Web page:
Fluid entrainment by individual microswimmers
- Event time: 1:00pm
- Event date: 28th January 2013
- Speaker: Mitya Pushkin (University of Oxford)
- Location: Room 2511, James Clerk Maxwell Building (JCMB) James Clerk Maxwell Building Peter Guthrie Tait Road Edinburgh EH9 3FD GB
Stirring the surrounding fluid may be an evolutionary strategy of microscopic swimmers to ensuring continuous supply of nutrient and removal of waste products . The possibility of a significant biogenic contribution to oceanic mixing is currently under intense debate . However, different biomixing mechanisms, their effectiveness and universality remain poorly understood.
In this talk we focus on the Lagrangian transport of the surrounding fluid by microswimmers . Fluid particles advected by swimmers move in loops that are, in general, almost closed. This observation is in apparent contradiction with the effectiveness of biomixing observed in experiments. We start with analyzing the fundamental reasons for closedness of the fluid particle trajectories. Building on the gained insight, we propose a classification of possible mixing mechanisms.
Next, we discuss the universal (common to all swimmers) and the swimmer-dependent features of the resulting fluid particle displacements and analyse the Darwin dift, the total fluid volume displaced by a swimmer passing from and to infinity. We show that the Darwin drift is finite for force-free swimmers and can be decomposed into a universal and a swimmer-dependent part. Results of detailed numerical simulations of Rhodobacter sphaeroides and simple models of microswimmers corroborate our considerations.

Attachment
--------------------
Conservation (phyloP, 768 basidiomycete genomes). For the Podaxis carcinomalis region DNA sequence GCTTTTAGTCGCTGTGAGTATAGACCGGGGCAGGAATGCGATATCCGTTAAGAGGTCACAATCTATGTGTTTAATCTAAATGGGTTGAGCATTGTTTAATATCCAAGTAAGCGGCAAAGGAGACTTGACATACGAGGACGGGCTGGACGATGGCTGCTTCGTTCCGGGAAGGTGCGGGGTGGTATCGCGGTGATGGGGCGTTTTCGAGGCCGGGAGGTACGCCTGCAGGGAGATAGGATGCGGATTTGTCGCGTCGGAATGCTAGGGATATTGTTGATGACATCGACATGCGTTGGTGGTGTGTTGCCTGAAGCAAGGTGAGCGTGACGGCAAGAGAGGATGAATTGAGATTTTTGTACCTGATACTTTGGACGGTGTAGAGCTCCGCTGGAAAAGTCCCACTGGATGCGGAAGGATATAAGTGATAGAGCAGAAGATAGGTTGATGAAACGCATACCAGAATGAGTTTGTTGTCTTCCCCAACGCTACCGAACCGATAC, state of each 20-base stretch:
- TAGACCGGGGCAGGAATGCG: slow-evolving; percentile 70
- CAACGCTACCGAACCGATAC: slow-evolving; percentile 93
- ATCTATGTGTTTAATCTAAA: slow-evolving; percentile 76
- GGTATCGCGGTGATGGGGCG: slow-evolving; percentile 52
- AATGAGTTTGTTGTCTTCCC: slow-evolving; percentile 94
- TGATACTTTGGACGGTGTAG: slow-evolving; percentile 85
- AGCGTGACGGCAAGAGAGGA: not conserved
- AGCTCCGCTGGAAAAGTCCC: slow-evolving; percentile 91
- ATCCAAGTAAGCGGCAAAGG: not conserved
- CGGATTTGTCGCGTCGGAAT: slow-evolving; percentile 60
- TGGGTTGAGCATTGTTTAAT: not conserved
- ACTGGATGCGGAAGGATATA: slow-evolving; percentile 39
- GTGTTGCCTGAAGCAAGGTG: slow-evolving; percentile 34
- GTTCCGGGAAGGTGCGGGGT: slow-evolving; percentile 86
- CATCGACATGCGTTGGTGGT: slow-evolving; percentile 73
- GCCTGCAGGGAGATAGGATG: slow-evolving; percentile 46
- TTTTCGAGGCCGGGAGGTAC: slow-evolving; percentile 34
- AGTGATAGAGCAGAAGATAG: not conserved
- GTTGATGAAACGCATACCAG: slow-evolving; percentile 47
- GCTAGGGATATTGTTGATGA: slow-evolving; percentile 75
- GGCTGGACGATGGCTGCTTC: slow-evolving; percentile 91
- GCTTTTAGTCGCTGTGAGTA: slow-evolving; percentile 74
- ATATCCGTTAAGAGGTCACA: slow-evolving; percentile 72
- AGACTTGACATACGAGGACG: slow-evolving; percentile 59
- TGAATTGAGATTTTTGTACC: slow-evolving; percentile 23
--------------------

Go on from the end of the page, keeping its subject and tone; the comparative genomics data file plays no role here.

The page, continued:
Finally, we discuss the effectiveness of stirring by entrainment in dilute random suspensions of swimmers and estimate the effective diffusivity in the kinetic theory spirit. K. C. Leptos et al., PRL 103, 198103 (2009); H. Kurtuldu et al., PNAS 108, 10391 (2011). E. Kunze et al., J. Marine Research 69, 591 (2011). D. O. Pushkin, H. Shum and J. M. Yeomans, submitted to JFM, http://arxiv.org/abs/1209.3329 (2012).
This is a weekly series of informal talks given primarily by members of the soft condensed matter and statistical mechanics groups, but is also open to members of other groups and external visitors. The aim of the series is to promote discussion and learning of various topics at a level suitable to the broad background of the group. Everyone is welcome to attend..